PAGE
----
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Air filled the tiny lungs of Elizabeth Patrice Cupples for the first time on Oct. 17 at 5:03 p.m. One minute later, her new world shook violently.

"I thought, `We'll just have to wait until it stops, then they can sew me up,"' Marilyn Cupples recalled one week after the bumpy delivery at AMI Community Hospital.Drs. Katherine Corby and Marsha Muir had just delivered 7-pound, 14-ounce Elizabeth by Caesarean section when the operating room began shaking.

"The baby had just been born when the earthquake started. Things started moving around - the lights started to sway, the walls were moving and things were bumping along," said Corby.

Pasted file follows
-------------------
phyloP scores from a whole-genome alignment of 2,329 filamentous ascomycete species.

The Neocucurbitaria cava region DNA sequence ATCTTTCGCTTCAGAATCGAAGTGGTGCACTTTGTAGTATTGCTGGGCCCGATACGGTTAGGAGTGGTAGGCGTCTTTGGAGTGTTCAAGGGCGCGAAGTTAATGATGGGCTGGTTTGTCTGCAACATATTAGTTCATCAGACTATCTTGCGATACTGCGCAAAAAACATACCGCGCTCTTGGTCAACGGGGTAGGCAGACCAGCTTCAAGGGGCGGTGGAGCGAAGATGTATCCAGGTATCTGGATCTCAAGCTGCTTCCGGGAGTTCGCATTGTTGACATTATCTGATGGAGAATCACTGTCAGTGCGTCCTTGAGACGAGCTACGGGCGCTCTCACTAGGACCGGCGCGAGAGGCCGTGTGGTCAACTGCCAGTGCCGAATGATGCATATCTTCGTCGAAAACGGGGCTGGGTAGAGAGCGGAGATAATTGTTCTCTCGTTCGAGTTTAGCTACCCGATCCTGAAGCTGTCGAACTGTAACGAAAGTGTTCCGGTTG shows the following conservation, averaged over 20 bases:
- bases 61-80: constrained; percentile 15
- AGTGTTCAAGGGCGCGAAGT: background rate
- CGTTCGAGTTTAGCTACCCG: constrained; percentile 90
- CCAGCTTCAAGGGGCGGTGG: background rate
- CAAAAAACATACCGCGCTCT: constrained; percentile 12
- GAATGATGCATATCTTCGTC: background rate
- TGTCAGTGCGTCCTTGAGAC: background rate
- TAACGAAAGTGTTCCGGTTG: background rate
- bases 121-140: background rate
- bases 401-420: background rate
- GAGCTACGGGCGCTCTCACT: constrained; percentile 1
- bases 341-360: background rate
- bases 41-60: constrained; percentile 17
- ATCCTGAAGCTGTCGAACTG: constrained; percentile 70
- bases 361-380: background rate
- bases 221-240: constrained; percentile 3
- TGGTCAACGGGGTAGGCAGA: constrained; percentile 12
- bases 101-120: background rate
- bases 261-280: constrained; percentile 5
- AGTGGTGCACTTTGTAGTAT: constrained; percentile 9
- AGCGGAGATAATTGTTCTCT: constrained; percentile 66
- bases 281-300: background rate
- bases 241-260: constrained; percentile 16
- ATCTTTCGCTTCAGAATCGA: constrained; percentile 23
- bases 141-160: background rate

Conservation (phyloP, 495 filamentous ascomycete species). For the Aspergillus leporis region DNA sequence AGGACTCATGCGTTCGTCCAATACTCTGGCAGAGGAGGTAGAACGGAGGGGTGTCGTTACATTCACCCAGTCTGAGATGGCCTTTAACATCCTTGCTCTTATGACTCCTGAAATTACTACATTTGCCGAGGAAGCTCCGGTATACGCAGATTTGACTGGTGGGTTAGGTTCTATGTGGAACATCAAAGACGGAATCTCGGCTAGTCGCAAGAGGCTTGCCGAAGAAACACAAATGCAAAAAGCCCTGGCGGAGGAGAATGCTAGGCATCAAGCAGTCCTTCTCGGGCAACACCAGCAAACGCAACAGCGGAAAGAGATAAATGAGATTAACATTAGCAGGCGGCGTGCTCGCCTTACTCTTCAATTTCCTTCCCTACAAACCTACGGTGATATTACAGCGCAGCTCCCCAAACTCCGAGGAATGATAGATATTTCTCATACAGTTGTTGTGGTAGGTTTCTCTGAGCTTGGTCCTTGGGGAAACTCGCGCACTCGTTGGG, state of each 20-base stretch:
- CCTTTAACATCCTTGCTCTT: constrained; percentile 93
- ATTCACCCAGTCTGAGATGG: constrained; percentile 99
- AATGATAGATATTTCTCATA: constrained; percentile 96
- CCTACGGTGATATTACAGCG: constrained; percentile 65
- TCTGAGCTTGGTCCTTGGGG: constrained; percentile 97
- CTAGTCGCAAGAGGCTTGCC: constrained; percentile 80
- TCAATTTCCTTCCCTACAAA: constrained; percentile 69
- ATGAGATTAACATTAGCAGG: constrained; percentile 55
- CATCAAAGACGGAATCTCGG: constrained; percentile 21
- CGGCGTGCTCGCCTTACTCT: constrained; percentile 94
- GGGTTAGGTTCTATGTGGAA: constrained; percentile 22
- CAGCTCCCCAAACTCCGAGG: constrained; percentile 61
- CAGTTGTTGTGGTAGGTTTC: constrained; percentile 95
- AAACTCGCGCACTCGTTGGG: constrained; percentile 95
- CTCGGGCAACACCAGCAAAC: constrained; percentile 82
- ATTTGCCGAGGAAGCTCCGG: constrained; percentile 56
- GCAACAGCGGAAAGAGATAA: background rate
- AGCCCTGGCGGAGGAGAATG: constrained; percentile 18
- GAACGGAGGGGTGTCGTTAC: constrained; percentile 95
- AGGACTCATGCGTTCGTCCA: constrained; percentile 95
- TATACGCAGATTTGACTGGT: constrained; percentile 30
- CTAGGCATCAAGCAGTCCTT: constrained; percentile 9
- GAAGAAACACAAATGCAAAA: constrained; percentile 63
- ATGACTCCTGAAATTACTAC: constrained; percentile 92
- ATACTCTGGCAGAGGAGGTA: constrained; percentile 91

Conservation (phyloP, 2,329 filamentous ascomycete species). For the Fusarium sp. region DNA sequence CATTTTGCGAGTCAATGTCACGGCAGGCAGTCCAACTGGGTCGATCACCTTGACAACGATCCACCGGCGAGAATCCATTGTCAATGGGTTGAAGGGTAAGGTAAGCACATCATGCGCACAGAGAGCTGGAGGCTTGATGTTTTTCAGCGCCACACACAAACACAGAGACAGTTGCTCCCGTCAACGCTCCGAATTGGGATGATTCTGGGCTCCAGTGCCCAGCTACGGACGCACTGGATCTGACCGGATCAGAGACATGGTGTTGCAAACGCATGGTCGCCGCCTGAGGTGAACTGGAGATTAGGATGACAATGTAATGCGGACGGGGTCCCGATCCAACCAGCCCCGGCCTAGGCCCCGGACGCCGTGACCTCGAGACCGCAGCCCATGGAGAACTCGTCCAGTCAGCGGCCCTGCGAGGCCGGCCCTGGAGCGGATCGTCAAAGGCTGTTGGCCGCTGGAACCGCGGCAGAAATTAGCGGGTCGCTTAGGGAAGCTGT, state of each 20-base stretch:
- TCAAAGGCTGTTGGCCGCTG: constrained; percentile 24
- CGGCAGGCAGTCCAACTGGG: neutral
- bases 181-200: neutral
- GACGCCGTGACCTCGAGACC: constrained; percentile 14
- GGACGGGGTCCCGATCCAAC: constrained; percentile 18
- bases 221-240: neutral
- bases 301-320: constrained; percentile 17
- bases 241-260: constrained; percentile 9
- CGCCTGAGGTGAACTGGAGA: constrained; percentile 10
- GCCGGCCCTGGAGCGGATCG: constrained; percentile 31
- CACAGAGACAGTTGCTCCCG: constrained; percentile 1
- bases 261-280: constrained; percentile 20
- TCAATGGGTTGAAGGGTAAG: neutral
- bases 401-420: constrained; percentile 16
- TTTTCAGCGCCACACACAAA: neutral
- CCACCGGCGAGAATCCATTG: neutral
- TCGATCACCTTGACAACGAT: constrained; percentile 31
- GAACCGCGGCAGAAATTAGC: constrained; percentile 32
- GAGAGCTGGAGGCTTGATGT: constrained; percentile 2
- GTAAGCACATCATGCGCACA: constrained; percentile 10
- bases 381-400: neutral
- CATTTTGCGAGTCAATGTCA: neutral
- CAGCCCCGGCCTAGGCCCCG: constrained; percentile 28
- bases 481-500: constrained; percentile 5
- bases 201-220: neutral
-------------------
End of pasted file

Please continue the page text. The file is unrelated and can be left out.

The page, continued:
At that moment, the newborn girl was whisked away to the nursery while Corby and Muir fought to stay on their feet to protect the mother and shield her from flying debris with their bodies.

Mrs. Cupples said: "The room started shaking and all I heard them say was, `Let's get her (the baby) out of here."'

Mrs. Cupples, 40, was awake during delivery but numbed from the waist down. Her husband, Jim, was at her side.

Corby was astonished by the way Mrs. Cupples handled the disaster. "While we were sewing her up, she talked about what the Richter reading would be," she said.

"He (Cupples) was in a bit of an altered state, though. He was laughing and telling his new daughter, `You were born and the Earth moved.' They named her Elizabeth but during all this they said they considered calling her Eartha," Corby said.

Elizabeth Patrice is the first baby for Mrs. Cupples, a personnel consultant. Her husband is an engineer.

"We have been thinking of all sorts of nicknames because of the earthquake," Mrs. Cupples said from her Santa Cruz home.

"Eartha, Quaker, Tremblor and Epi are the ones we've thought of. Epi might stick because her initials are E.P. and it also sounds like epicenter," Mrs. Cupples said.